This too. After a decade off, these in-state rivals rekindled their series a couple years ago. The Huskies are good again and bragging rights aren’t the only thing on the line for the two teams.
Dec. 9 vs. No. 6 Tennessee (in Phoenix)
Gonzaga has a good track record against SEC opposition in Phoenix. But the Vols aren’t some plucky South Carolina squad.
Dec. 15 at No. 8 North Carolina
Okay, this is the kind of home-and-home series college basketball needs more of: a 2017 National Championship rematch.
Three Things to Watch
The second unit
Last year, Rui Hachimura and Corey Kispert who came off the bench for Mark Few’s team. Hachimura was simply the odd man out in a frontcourt that featured Killian Tillie and current L.A. Laker Johnathan Williams. Kispert was a starter until an ankle injury sidelined him long enough for Zach Norvell Jr. to grab hold of the starting spot.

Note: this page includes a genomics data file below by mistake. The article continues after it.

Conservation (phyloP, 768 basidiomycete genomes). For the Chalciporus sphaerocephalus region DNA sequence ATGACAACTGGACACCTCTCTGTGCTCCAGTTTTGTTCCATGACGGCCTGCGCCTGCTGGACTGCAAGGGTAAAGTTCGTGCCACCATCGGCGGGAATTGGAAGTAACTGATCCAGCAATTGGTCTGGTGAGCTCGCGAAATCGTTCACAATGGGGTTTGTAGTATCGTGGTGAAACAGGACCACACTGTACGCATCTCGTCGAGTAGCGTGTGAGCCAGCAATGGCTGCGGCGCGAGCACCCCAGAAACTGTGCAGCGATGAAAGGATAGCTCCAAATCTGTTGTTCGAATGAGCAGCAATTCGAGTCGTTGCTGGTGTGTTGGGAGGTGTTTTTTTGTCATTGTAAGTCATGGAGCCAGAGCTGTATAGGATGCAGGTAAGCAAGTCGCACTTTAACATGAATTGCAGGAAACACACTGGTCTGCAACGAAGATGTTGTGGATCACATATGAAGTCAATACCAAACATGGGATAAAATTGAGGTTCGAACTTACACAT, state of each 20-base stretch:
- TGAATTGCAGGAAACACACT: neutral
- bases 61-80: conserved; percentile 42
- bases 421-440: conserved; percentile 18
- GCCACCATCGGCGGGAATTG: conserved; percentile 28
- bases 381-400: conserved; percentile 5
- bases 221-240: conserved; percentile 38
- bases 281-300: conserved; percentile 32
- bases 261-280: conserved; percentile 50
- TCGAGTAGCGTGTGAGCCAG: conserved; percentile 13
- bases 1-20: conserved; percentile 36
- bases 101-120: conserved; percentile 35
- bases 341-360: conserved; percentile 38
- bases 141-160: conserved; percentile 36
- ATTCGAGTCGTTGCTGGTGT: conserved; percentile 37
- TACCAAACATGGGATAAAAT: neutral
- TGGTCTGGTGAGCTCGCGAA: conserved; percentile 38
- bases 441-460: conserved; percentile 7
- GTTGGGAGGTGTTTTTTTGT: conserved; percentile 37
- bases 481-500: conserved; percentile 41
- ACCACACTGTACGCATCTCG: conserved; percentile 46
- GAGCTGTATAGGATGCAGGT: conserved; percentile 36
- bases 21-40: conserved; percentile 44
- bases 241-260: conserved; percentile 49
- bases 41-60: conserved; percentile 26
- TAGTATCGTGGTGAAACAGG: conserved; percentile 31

But this year’s team is more talented than last year’s. Mark Few is going to have to bring two guys off the bench who would be likely starters on any other team in America.
Will it be Geno Crandall, a grad transfer from North Dakota who averaged 16.6 points and 3.6 assists per game last season? Or will it be forward Brandon Clarke? Before transferring from San Jose State, Clarke was named First Team all-Mountain West after putting up 17.3 points and 8.7 rebounds per game as a sophomore.
Or maybe it’s Hachimura again. Even though the 6-foot-8 forward from Japan is generating a ton of NBA buzz, it might be best to bring him off the bench. He was dominant as a sixth man last season, and it hasn’t seemed to hurt his draft stock. Perhaps it’s Kispert, who seems to be the overlooked piece to Gonzaga’s puzzle.
Regardless, there will be no let-up when Gonzaga makes substitutions. Gonzaga will put a lot of games away with bench players in the fray.